American Storm Series c. 2018-2020
American Storm Series
One late summer night when I was a young child, an immense storm spun above our lakeside cottage for many hours. The bowl of land kept the storm circling, repeating thunderous booms with spears of lightening accenting gusts of heavy rain. I was terrified, the dog’s teeth chattered, and my Mother wasn’t too happy either. Mother must have told Dad about that endless night when he came home from far away work.
The next time a night storm occurred that summer, Dad came into my room encouraging me to leave the warm lower bunk bed. Taking my hand, we walked out together to see a storm that turned an entire sky into gray billowing clouds and their shadows. Lightening streaked down from above, with lateral branches looking like the veins of a leaf. Multiple pulses of bright white light showed angry, leaden colored whitecaps.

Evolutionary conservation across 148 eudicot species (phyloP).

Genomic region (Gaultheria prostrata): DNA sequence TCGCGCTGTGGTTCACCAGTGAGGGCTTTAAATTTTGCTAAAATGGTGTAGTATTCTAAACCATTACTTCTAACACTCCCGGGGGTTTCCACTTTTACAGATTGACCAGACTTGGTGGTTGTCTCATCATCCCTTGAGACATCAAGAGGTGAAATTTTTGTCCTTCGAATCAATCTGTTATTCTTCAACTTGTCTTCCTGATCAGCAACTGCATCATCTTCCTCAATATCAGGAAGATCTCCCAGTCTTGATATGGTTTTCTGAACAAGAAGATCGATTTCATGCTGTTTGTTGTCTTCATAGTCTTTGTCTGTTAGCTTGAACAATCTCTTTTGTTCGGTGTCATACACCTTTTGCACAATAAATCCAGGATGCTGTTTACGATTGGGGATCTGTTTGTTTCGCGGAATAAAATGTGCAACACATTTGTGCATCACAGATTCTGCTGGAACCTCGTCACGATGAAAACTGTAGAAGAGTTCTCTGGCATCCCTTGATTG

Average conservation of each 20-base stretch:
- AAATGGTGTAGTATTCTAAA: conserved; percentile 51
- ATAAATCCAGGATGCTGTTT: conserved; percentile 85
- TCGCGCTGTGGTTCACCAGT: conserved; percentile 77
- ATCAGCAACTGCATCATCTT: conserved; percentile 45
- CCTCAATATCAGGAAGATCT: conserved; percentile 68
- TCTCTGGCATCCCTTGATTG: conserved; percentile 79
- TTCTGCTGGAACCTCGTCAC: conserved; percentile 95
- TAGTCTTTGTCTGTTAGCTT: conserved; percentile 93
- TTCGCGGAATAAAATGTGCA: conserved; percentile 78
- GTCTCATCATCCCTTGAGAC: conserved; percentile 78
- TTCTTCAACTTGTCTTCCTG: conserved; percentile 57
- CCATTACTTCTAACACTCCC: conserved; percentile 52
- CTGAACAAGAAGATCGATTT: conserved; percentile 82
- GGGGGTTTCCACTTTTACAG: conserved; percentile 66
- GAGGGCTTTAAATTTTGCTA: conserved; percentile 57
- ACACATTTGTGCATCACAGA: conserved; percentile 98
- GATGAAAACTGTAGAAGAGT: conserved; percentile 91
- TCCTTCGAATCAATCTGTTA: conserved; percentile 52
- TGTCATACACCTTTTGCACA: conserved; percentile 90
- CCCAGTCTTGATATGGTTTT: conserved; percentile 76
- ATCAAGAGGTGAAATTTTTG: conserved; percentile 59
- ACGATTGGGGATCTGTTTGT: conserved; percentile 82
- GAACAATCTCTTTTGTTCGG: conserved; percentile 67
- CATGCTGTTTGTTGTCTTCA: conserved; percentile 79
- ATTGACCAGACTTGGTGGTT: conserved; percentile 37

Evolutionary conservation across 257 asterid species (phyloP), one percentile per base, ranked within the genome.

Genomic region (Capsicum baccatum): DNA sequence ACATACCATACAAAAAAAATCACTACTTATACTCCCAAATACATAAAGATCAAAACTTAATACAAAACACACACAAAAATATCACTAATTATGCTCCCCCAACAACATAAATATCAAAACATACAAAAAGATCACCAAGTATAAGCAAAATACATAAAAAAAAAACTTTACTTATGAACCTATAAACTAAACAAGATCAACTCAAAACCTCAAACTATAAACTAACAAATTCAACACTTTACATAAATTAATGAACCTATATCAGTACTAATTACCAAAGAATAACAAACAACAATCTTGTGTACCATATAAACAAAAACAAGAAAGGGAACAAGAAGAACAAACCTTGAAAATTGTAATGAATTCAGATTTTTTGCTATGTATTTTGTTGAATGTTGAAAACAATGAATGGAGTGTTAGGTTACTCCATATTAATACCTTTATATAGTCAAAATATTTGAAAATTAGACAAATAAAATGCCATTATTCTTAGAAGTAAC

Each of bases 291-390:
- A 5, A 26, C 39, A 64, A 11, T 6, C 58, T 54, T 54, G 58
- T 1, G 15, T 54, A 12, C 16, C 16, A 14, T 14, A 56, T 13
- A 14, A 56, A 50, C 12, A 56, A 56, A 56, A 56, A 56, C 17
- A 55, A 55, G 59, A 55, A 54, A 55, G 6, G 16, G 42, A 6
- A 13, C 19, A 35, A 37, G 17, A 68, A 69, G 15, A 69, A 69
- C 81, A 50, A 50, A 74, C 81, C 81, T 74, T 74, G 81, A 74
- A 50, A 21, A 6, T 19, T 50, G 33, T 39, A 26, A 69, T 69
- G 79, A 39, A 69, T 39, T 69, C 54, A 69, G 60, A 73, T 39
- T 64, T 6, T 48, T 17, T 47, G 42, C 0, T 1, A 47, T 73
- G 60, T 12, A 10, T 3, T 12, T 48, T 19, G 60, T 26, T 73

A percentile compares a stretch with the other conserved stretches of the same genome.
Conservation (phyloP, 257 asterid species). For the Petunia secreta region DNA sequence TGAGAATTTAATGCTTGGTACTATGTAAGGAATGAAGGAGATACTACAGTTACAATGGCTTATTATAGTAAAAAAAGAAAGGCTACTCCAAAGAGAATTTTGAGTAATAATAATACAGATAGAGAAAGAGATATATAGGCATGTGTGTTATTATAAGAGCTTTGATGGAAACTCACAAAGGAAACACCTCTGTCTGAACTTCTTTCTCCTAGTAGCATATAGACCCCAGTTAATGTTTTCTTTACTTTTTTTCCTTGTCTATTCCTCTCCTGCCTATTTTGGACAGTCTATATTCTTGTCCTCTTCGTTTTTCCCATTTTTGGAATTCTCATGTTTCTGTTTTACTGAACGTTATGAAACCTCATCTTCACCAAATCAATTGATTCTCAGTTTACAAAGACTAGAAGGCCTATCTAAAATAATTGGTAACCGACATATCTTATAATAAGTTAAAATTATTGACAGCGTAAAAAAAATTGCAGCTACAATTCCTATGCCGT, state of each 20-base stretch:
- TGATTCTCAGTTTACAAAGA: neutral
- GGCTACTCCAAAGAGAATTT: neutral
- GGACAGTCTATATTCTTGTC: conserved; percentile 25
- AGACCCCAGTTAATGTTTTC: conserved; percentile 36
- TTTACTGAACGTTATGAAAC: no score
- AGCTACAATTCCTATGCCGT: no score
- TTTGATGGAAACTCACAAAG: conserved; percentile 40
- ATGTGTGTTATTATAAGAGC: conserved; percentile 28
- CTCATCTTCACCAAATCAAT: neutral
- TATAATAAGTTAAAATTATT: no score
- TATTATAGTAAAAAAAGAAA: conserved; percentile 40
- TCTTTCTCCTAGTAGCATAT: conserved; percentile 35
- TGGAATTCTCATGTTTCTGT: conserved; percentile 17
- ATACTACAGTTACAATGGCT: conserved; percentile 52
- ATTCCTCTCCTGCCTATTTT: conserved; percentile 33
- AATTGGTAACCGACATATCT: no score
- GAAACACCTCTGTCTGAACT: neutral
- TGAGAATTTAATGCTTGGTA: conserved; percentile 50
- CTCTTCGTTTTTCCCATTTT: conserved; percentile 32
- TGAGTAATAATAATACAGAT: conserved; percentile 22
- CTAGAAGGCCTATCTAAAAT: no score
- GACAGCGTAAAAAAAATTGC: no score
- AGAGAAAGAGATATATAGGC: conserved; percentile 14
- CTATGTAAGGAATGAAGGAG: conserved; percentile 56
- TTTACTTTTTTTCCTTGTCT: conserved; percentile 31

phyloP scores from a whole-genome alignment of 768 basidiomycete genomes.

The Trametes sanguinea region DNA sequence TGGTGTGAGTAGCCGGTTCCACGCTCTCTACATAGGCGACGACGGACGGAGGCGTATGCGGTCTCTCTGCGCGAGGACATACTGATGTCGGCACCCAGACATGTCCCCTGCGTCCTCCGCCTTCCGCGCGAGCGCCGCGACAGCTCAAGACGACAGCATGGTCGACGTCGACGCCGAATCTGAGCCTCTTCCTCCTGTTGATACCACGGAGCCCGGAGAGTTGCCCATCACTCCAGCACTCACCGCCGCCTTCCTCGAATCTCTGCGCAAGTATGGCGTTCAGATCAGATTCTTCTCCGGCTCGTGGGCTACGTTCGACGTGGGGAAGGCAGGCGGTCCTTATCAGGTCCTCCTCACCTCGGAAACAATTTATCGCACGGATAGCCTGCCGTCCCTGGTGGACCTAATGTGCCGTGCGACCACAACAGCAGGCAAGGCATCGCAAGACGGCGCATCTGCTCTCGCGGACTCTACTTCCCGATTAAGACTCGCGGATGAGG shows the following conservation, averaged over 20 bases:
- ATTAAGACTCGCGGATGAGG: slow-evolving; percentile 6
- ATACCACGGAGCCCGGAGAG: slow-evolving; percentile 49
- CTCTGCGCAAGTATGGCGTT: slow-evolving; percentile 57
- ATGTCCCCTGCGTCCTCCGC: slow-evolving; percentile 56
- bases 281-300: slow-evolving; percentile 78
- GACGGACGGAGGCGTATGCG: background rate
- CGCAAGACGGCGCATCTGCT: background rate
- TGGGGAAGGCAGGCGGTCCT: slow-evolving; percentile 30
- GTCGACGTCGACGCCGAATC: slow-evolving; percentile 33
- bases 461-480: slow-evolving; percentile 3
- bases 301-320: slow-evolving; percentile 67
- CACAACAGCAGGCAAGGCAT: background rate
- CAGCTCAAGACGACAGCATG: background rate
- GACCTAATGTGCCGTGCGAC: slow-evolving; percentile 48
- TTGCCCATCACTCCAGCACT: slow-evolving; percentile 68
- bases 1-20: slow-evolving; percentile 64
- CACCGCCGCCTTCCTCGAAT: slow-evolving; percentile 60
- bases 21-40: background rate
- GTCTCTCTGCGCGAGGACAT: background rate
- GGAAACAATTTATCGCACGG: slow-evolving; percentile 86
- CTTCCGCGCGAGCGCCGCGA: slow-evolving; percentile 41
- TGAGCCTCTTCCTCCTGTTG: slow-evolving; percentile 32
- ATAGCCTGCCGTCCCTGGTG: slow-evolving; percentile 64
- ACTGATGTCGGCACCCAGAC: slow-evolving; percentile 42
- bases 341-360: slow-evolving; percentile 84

Only my belief in my Father’s wisdom kept me there. I would do anything to have his respect. Eventually my heart slowed to a regular beat and my breathing became normal. I began to watch the storm with my silent but loving Father still gently holding my hand. Together we watched, sharing a sense of wonder.
That night I learned a new way to think about storms. They are like symphonies, taking us from tranquil beginnings through sweeping emotions, to a resolution as all become quiet once more. A storm is a free movie, a story of wind and water, light and dark.
A storm begins with dark veils of rain shading the distance. Moving closer, the first wind brings scent of rain. Raindrops spatter to strike the dry ground, bouncing dust upwards in tiny circles. There’s a rise in tempo. Clouds sweep overhead as a single mass of rapidly moving gray shapes. We are inside the storm, all black and white and shades of charcoal that soon move on to other places. At long last we breathe a sigh of relief as colors return to the landscape. Our adrenaline rush subsides.
I paint storms to salute my Father’s great understanding and love of nature. As a pilot, he was wary of storms, their dangers and challenges but as a naturalist, he taught me to love them. I am grateful for both lessons.
I take photographs while delivering exhibitions to museums and universities across the nation. I translate what I see and feel into art.
Stay safe and take the time to fully watch a storm.